A year after the incoming Tory government cancelled carbon capture and storage (CCS) funding, a committee of MPs has argued that the new Department for Business, Energy and Industrial Strategy should put CCS front and centre of UK energy policy.
According to the MPs, previous problems with CCS stem from the way the government set up its chosen research projects rather than the technology itself:
“There is a widespread view that CCS has to be expensive. On the contrary, the high costs revealed by the earlier UK approaches reflected the design of these competitions, rather than the underlying costs of CCS itself. This poor design led to the lack of true competition and the imposition of risks on the private sector that it cannot take at reasonable cost for early full-chain projects.
“Previous third party analysis by the CCS Cost Reduction Taskforce and for the Committee on Climate Change as well as analysis performed for this report show full chain CCS costs at c.£85/MWh under the right circumstances. This report concludes that, under the right conditions as set out in this report, even the first CCS projects can compete on price with other forms of clean electricity.”
Critics claim that the industry-funded report underestimates both the technical feasibility and cost of deploying CCS at scale. The report has had to rely on just 22 real-world examples of working CCS projects – some of which are still in development. And although it is likely that widespread deployment of the technology should help lower costs, critics point out that all CCS projects involve a high energy cost to operate. For example, in a paper in Science Direct, Leung et al. note that:
“There are no major technological barriers to the capture and geological storage of CO2 for existing operation but [we] noted that CCS is an energy intensive process that lowers the overall efficiency of the concerned energy/power generating systems. It is inevitable that the costs, both capital and operation, involved in plants equipped with CCS are much higher than those without capture due to the reduction in efficiency and additional capital cost for installing the capture, transport and injection facilities. The high cost of CO2 capture, particularly for dilute streams like those from gas-fired power plants and industrial combustion processes is the major challenge of CCS.”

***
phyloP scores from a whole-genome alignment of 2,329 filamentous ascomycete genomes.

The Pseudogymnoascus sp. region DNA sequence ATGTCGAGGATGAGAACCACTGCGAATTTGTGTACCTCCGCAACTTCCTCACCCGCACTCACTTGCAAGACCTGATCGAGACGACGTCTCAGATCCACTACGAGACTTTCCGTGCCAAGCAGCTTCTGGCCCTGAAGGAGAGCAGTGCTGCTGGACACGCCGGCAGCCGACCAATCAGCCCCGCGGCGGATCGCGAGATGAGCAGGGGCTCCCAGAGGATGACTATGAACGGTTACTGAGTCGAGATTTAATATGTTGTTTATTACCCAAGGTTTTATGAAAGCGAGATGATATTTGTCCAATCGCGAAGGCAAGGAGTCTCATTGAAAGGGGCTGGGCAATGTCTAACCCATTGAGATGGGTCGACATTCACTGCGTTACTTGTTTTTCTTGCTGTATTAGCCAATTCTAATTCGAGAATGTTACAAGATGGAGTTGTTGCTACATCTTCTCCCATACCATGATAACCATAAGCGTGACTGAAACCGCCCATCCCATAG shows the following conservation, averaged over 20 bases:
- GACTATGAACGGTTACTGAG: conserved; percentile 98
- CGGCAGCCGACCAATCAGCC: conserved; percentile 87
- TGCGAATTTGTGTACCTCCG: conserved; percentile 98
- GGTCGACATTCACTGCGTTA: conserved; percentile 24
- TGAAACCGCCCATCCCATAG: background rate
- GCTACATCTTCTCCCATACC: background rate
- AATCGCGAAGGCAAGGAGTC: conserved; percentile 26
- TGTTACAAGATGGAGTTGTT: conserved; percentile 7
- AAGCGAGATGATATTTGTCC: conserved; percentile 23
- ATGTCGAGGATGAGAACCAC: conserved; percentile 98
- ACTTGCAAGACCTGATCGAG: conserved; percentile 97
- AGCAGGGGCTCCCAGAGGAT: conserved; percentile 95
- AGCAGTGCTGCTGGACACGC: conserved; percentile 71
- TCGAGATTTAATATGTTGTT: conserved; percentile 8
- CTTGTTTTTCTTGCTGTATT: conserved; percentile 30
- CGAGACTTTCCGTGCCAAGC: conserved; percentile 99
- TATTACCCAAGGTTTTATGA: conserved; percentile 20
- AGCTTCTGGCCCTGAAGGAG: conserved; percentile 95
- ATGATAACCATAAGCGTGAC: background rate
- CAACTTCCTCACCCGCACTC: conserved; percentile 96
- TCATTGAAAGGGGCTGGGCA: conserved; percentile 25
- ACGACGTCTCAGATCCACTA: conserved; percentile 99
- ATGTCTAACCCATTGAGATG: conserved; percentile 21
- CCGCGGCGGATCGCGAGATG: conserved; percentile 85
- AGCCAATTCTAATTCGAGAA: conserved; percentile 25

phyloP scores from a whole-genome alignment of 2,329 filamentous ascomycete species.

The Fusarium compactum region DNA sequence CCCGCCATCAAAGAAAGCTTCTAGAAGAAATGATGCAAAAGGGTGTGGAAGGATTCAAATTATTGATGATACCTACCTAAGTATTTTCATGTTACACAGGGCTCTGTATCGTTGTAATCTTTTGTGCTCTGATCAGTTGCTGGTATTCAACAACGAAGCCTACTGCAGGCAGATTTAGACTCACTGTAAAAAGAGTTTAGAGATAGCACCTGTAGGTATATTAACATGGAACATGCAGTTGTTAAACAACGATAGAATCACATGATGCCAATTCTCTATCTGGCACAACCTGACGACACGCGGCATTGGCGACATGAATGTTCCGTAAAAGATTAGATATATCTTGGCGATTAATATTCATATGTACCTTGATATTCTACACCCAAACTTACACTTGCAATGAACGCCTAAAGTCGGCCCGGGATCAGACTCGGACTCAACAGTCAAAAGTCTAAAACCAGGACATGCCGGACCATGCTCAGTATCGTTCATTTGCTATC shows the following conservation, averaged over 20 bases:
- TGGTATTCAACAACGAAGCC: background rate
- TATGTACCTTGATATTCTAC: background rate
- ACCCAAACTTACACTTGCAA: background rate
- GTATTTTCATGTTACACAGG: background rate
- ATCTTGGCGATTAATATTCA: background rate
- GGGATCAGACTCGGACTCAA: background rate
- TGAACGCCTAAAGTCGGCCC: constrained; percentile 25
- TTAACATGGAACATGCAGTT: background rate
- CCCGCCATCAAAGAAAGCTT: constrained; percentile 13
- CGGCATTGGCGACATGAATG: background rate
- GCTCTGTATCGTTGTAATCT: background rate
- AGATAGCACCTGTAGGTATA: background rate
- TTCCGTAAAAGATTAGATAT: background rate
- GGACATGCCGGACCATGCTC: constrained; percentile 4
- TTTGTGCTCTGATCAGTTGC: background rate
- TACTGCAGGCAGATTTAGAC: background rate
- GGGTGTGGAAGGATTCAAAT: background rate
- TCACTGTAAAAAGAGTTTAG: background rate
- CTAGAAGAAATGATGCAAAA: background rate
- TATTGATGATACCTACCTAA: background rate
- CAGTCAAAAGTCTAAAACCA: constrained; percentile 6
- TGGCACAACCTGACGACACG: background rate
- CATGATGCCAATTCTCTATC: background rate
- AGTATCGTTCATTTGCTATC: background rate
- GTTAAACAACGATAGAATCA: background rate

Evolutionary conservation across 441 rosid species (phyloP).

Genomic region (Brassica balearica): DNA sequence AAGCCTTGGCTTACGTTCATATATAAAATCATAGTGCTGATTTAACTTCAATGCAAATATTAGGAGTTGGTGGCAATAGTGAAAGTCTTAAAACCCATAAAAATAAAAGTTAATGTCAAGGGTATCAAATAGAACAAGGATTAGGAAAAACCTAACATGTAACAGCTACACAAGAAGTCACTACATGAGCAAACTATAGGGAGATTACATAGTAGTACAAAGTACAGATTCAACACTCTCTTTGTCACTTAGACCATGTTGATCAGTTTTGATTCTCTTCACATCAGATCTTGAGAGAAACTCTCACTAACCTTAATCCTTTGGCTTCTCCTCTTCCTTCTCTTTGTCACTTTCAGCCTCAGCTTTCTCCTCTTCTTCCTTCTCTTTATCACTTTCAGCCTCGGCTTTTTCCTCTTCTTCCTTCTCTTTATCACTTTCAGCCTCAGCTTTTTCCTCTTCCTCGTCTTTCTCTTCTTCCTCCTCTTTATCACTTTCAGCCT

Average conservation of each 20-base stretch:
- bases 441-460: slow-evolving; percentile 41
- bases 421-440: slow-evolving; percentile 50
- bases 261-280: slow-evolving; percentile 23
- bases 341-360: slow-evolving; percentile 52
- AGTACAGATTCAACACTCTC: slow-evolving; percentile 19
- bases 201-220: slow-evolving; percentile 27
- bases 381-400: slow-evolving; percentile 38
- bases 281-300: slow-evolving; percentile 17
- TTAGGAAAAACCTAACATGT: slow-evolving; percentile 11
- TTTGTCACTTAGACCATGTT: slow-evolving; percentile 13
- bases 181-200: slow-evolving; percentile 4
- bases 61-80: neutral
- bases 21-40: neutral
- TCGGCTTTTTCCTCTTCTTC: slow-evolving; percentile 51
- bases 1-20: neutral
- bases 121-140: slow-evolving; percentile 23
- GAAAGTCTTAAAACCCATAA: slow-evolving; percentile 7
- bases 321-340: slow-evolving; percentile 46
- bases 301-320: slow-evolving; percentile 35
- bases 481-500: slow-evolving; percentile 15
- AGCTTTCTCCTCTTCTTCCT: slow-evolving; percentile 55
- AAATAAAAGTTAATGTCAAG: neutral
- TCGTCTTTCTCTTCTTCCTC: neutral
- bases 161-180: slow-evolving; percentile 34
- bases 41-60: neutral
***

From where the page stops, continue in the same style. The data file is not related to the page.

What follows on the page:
Since the cost of energy is expected to rise in the near future, the £85 per MWh suggested by the MPs is likely to be an underestimate. Moreover, costs are also expected to be much higher for retrofitting CCS technology to existing power plants and industrial processes than they are if incorporated into new builds. This would suggest that CCS is unlikely to be any cheaper than the eye-wateringly expensive Hinkley Point C nuclear plant; and crucially significantly higher than renewables like wind, solar and tide.
The storage side of CCS is also problematic. According to Leung et al:
“One of the important aspects for geological storage is the potential leakage of the stored CO2 that would impair the effectiveness of the CO2 confinement and eventually lead to serious consequences on the surrounding environments, such as acidification and pollution induced by the mobilization of heavy metals.”
CCS only makes sense if we can guarantee that the CO2 that is captured does not find its way back into the environment (either adding to greenhouse gases in the atmosphere or further acidifying the oceans). The most effective (and expensive) means of achieving this is to pump it into basalt formations with which it will react chemically. The least effective (and cheapest) is that proposed by the MPs – pumping captured CO2 into depleted oil and gas wells. Leung et al suggest that pumping CO2 into saline aquifers may ultimately prove cost effective. But we are not there yet.
Taking the high energy costs and leakage problems into account, the MPs’ report sounds like special pleading for an industry that is being fast overtaken by renewable energy, rather than a basis for a sensible energy/climate strategy.